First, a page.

THE BOILERMAKERS HAVE finally reached a settlement in a six-year battle against Terex, a construction equipment manufacturer charged with committing unfair labor practices (ULPs) against employees who were trying to organize an assembly unit at its Grand Rapids, Minnesota, plant. Those practices included firing 13 employees who participated in a successful organizing campaign.
“It’s been a long road, but we finally won,” said Lee Kostal, one of the 13 fired employees. “That’s a good thing.”
Terex’ compliance with the settlement agreement comes after the National Labor Relations Board decision in January to uphold a ruling by an administrative law judge (appointed by the NLRB). That ruling required that the plant recognize the Boilermakers as the assembly unit’s sole and exclusive bargaining agent and to enter into contract negotiations with the union.
“Getting the union for the assembly guys was the important part,” said Mike Kossow, who also was among the fired employees.
The settlement agreement calls for Terex to make whole the 13 employees who lost their jobs, providing backpay and benefits and offering them full and immediate employment. Backpay and benefits owed to 12 of the employees totals $791,515.49. (One employee did not respond to communication from the Compliance Officer presiding over the settlement.)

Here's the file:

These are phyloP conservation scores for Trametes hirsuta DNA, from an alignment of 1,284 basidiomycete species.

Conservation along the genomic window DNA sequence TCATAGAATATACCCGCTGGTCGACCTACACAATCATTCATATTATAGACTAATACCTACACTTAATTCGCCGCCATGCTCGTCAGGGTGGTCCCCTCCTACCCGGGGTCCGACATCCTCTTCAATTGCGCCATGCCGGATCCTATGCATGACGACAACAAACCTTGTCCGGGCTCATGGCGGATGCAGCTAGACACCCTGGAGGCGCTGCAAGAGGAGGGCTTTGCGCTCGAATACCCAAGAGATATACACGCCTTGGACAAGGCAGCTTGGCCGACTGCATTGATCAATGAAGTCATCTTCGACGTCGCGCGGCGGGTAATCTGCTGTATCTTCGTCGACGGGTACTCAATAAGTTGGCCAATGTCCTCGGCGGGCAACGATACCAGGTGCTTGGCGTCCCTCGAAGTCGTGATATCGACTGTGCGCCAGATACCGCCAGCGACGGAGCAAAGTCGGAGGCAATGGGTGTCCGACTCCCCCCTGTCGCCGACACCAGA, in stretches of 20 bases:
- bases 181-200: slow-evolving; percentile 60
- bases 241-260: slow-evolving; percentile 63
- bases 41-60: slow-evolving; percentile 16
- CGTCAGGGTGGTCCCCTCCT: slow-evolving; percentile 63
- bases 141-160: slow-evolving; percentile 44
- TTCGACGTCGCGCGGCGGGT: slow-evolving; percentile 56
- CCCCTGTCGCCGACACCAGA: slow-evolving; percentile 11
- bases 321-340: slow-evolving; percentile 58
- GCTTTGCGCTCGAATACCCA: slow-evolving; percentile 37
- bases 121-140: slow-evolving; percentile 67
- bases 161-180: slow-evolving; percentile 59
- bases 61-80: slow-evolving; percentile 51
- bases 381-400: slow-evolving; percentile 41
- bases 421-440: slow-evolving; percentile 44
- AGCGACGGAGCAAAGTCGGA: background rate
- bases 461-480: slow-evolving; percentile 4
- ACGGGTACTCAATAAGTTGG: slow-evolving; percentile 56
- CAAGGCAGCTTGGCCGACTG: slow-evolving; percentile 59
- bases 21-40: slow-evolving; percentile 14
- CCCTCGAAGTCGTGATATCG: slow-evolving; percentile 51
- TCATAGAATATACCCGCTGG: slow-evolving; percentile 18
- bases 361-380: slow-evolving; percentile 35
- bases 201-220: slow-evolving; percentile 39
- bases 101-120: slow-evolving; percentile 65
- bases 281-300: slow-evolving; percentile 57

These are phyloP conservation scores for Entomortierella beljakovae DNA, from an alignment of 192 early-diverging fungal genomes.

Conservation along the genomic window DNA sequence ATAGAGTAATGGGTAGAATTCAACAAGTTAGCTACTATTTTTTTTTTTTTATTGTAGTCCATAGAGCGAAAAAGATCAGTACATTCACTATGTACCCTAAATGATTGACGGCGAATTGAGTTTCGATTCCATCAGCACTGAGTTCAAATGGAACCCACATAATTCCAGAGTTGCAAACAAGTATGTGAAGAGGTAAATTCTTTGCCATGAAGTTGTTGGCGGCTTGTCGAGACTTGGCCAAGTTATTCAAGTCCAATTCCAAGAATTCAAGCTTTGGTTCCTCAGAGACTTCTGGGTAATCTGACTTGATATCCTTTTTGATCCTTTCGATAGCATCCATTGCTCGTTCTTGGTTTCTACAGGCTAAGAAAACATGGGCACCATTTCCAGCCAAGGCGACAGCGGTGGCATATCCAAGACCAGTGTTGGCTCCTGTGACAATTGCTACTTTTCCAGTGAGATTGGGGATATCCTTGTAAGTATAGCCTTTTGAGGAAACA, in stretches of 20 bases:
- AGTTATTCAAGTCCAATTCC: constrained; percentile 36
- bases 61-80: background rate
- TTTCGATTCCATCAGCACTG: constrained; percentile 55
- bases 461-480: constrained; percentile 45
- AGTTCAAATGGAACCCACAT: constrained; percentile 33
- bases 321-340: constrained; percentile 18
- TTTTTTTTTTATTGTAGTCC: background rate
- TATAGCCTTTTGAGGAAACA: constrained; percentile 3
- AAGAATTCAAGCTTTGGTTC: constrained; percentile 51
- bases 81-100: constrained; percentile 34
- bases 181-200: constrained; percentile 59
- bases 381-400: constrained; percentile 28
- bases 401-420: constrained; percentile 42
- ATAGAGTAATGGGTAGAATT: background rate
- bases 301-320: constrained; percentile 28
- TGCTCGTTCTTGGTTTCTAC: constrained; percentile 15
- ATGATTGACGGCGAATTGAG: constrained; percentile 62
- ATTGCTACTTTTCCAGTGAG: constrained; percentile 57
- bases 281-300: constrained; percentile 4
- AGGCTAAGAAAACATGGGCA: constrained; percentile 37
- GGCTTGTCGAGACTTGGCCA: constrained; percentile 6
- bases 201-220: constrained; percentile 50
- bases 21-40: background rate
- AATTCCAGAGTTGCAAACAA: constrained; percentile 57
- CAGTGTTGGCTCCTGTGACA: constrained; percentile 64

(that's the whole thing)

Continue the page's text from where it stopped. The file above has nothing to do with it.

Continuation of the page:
Terex is also required to:
- Post notices of the ruling for 60 consecutive days in a conspicuous place in the Grand Rapids plant
- Post notices of the ruling electronically for 60 consecutive days
- Send notice of the ruling via email to all employees
The original violations occurred in 2014 as assembly unit employees were organizing to vote on Boilermaker union membership—something the plant’s paint department had successfully voted on just days earlier. In 2015, the judge found the Terex plant threatened pro-union assembly unit employees with plant closure, termination and unspecified retaliation; and engaged in coercive interrogation, among other egregious violations.
That same year, Terex filed exceptions to the ruling asking that many of the findings be reconsidered. Since then, legal arguments for both sides have continued.
In 2018, the NLRB affirmed the judge’s original ruling against Terex; and in 2019, the company requested that the affirmation be reconsidered. In December last year, the NLRB denied the company’s request to reconsider the judge’s original ruling.
“This settlement agreement and compliance is long overdue. The judge’s decision was affirmed multiple times, and it’s high time for Terex to finally step up to the plate and comply,” said Tyler Brown, Executive Director of the Boilermakers Industrial Sector Operations. “The NLRB’s reaffirmation of the administrative law judge’s ruling was a testament to the profound impact a union can have on workers’ rights.”